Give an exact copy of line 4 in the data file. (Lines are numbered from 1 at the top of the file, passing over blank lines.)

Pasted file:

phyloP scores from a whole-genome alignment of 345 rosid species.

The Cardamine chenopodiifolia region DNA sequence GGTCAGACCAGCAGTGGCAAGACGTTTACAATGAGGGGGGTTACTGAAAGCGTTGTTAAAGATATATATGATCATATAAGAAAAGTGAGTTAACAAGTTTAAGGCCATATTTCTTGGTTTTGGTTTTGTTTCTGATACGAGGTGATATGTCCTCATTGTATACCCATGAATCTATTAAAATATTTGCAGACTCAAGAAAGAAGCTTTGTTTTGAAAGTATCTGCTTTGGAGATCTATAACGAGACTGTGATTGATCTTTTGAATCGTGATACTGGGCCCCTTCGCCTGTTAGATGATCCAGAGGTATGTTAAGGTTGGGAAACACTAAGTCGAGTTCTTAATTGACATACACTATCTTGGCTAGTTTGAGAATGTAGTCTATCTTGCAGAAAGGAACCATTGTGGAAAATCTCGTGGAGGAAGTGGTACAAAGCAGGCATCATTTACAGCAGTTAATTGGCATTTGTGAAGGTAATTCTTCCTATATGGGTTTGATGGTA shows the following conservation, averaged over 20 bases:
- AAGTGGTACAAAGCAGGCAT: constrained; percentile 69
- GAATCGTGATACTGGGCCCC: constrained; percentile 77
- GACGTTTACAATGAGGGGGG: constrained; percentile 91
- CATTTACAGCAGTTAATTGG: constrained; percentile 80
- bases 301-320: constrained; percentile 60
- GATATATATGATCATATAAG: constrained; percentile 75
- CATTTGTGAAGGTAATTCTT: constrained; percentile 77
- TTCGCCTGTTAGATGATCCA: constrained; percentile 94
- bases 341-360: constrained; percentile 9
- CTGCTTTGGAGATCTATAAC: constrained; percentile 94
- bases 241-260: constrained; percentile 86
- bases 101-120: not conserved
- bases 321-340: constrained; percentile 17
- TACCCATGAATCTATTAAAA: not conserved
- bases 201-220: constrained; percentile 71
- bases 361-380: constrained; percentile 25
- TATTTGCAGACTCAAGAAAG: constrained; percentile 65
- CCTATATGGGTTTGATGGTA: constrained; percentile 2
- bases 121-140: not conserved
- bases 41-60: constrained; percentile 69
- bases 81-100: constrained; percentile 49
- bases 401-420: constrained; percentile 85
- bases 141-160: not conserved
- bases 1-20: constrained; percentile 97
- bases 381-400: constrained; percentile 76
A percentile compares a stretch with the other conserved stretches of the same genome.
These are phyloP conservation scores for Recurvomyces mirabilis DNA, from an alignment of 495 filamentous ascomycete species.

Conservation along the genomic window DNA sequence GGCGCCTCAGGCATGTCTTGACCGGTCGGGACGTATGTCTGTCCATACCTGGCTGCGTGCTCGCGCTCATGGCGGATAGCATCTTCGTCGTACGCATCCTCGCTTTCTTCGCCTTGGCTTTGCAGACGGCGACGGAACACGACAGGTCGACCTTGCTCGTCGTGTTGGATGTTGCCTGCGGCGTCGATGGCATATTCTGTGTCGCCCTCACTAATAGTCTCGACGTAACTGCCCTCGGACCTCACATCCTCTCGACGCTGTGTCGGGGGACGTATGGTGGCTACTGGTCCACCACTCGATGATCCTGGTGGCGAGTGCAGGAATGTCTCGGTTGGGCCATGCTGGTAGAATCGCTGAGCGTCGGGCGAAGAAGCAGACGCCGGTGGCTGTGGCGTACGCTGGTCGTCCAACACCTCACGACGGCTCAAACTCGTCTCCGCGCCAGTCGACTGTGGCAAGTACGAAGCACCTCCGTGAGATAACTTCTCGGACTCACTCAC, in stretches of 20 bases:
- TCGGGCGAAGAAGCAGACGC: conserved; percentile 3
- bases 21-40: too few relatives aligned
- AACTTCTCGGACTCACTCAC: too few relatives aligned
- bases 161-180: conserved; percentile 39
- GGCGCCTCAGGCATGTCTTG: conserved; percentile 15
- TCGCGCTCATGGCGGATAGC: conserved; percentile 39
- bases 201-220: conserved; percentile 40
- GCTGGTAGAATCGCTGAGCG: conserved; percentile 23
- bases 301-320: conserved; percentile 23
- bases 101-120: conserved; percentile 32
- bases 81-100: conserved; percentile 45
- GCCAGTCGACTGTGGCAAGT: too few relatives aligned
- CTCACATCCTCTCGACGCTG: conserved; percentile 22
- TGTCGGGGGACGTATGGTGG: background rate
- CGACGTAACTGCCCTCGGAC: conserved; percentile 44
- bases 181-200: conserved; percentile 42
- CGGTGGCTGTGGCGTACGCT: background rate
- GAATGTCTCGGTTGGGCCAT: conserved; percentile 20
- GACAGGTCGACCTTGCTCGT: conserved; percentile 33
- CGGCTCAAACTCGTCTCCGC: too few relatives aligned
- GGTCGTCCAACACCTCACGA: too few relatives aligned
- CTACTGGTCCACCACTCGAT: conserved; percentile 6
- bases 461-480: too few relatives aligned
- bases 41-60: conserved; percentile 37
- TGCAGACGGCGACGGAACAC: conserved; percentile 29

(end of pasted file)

- GAATCGTGATACTGGGCCCC: constrained; percentile 77